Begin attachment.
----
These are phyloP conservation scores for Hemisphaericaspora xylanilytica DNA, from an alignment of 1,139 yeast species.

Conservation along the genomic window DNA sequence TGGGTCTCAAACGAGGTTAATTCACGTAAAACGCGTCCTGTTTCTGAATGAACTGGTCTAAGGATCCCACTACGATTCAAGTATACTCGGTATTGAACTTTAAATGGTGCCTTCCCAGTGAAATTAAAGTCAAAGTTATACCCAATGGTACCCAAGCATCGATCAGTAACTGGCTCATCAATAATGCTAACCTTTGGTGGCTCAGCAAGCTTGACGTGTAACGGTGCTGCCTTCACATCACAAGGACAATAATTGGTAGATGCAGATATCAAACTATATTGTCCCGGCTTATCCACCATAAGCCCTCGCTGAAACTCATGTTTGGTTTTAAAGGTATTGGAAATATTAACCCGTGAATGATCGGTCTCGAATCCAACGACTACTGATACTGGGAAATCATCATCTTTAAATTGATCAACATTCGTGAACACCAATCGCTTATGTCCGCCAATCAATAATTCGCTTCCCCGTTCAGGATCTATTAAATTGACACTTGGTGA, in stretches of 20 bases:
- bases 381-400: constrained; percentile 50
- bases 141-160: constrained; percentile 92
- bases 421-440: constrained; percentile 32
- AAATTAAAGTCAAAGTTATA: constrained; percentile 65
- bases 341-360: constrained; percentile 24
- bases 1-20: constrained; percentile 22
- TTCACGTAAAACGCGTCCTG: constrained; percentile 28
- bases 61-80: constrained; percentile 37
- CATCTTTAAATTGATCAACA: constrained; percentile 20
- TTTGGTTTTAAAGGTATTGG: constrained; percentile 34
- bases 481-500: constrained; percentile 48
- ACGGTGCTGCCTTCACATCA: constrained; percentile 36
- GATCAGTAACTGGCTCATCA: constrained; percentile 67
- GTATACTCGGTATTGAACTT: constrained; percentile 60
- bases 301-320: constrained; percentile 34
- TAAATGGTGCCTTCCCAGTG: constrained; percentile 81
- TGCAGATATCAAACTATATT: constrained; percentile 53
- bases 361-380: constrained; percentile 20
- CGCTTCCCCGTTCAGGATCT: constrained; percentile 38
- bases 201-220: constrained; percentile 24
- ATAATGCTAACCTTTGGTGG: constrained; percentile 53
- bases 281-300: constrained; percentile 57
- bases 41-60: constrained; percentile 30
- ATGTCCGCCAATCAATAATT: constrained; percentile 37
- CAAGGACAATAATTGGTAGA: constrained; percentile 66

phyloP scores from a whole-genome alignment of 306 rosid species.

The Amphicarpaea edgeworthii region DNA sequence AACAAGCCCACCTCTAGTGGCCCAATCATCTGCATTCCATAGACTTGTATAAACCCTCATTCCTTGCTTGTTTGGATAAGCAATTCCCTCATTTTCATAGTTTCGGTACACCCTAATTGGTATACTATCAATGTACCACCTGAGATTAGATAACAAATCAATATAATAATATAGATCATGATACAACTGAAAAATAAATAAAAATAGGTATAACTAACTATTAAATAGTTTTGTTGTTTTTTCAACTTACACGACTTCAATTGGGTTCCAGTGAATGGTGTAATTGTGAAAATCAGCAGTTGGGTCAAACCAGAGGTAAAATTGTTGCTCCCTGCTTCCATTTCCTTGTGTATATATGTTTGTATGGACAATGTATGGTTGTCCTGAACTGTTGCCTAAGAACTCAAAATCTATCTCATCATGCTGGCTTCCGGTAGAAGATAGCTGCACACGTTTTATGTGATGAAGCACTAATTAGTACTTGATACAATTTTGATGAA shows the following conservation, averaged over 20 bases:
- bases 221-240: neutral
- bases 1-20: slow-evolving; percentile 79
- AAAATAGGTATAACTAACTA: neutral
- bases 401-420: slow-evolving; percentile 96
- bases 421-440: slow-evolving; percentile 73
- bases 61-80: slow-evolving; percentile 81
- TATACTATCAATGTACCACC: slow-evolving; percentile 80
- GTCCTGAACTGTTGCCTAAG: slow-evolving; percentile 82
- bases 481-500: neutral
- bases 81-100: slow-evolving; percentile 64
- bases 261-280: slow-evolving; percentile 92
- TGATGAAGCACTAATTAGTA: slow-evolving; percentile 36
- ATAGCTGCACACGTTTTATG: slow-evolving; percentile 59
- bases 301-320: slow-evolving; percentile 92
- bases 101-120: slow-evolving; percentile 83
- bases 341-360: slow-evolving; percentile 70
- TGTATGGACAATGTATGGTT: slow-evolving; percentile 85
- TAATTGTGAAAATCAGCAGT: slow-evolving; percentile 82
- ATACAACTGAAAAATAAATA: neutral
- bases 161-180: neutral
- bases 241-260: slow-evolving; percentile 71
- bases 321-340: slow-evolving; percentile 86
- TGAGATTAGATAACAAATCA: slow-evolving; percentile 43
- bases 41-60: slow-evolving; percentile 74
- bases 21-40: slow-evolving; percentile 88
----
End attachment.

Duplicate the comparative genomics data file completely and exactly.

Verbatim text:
These are phyloP conservation scores for Hemisphaericaspora xylanilytica DNA, from an alignment of 1,139 yeast species.

Conservation along the genomic window DNA sequence TGGGTCTCAAACGAGGTTAATTCACGTAAAACGCGTCCTGTTTCTGAATGAACTGGTCTAAGGATCCCACTACGATTCAAGTATACTCGGTATTGAACTTTAAATGGTGCCTTCCCAGTGAAATTAAAGTCAAAGTTATACCCAATGGTACCCAAGCATCGATCAGTAACTGGCTCATCAATAATGCTAACCTTTGGTGGCTCAGCAAGCTTGACGTGTAACGGTGCTGCCTTCACATCACAAGGACAATAATTGGTAGATGCAGATATCAAACTATATTGTCCCGGCTTATCCACCATAAGCCCTCGCTGAAACTCATGTTTGGTTTTAAAGGTATTGGAAATATTAACCCGTGAATGATCGGTCTCGAATCCAACGACTACTGATACTGGGAAATCATCATCTTTAAATTGATCAACATTCGTGAACACCAATCGCTTATGTCCGCCAATCAATAATTCGCTTCCCCGTTCAGGATCTATTAAATTGACACTTGGTGA, in stretches of 20 bases:
- bases 381-400: constrained; percentile 50
- bases 141-160: constrained; percentile 92
- bases 421-440: constrained; percentile 32
- AAATTAAAGTCAAAGTTATA: constrained; percentile 65
- bases 341-360: constrained; percentile 24
- bases 1-20: constrained; percentile 22
- TTCACGTAAAACGCGTCCTG: constrained; percentile 28
- bases 61-80: constrained; percentile 37
- CATCTTTAAATTGATCAACA: constrained; percentile 20
- TTTGGTTTTAAAGGTATTGG: constrained; percentile 34
- bases 481-500: constrained; percentile 48
- ACGGTGCTGCCTTCACATCA: constrained; percentile 36
- GATCAGTAACTGGCTCATCA: constrained; percentile 67
- GTATACTCGGTATTGAACTT: constrained; percentile 60
- bases 301-320: constrained; percentile 34
- TAAATGGTGCCTTCCCAGTG: constrained; percentile 81
- TGCAGATATCAAACTATATT: constrained; percentile 53
- bases 361-380: constrained; percentile 20
- CGCTTCCCCGTTCAGGATCT: constrained; percentile 38
- bases 201-220: constrained; percentile 24
- ATAATGCTAACCTTTGGTGG: constrained; percentile 53
- bases 281-300: constrained; percentile 57
- bases 41-60: constrained; percentile 30
- ATGTCCGCCAATCAATAATT: constrained; percentile 37
- CAAGGACAATAATTGGTAGA: constrained; percentile 66

phyloP scores from a whole-genome alignment of 306 rosid species.

The Amphicarpaea edgeworthii region DNA sequence AACAAGCCCACCTCTAGTGGCCCAATCATCTGCATTCCATAGACTTGTATAAACCCTCATTCCTTGCTTGTTTGGATAAGCAATTCCCTCATTTTCATAGTTTCGGTACACCCTAATTGGTATACTATCAATGTACCACCTGAGATTAGATAACAAATCAATATAATAATATAGATCATGATACAACTGAAAAATAAATAAAAATAGGTATAACTAACTATTAAATAGTTTTGTTGTTTTTTCAACTTACACGACTTCAATTGGGTTCCAGTGAATGGTGTAATTGTGAAAATCAGCAGTTGGGTCAAACCAGAGGTAAAATTGTTGCTCCCTGCTTCCATTTCCTTGTGTATATATGTTTGTATGGACAATGTATGGTTGTCCTGAACTGTTGCCTAAGAACTCAAAATCTATCTCATCATGCTGGCTTCCGGTAGAAGATAGCTGCACACGTTTTATGTGATGAAGCACTAATTAGTACTTGATACAATTTTGATGAA shows the following conservation, averaged over 20 bases:
- bases 221-240: neutral
- bases 1-20: slow-evolving; percentile 79
- AAAATAGGTATAACTAACTA: neutral
- bases 401-420: slow-evolving; percentile 96
- bases 421-440: slow-evolving; percentile 73
- bases 61-80: slow-evolving; percentile 81
- TATACTATCAATGTACCACC: slow-evolving; percentile 80
- GTCCTGAACTGTTGCCTAAG: slow-evolving; percentile 82
- bases 481-500: neutral
- bases 81-100: slow-evolving; percentile 64
- bases 261-280: slow-evolving; percentile 92
- TGATGAAGCACTAATTAGTA: slow-evolving; percentile 36
- ATAGCTGCACACGTTTTATG: slow-evolving; percentile 59
- bases 301-320: slow-evolving; percentile 92
- bases 101-120: slow-evolving; percentile 83
- bases 341-360: slow-evolving; percentile 70
- TGTATGGACAATGTATGGTT: slow-evolving; percentile 85
- TAATTGTGAAAATCAGCAGT: slow-evolving; percentile 82
- ATACAACTGAAAAATAAATA: neutral
- bases 161-180: neutral
- bases 241-260: slow-evolving; percentile 71
- bases 321-340: slow-evolving; percentile 86
- TGAGATTAGATAACAAATCA: slow-evolving; percentile 43
- bases 41-60: slow-evolving; percentile 74
- bases 21-40: slow-evolving; percentile 88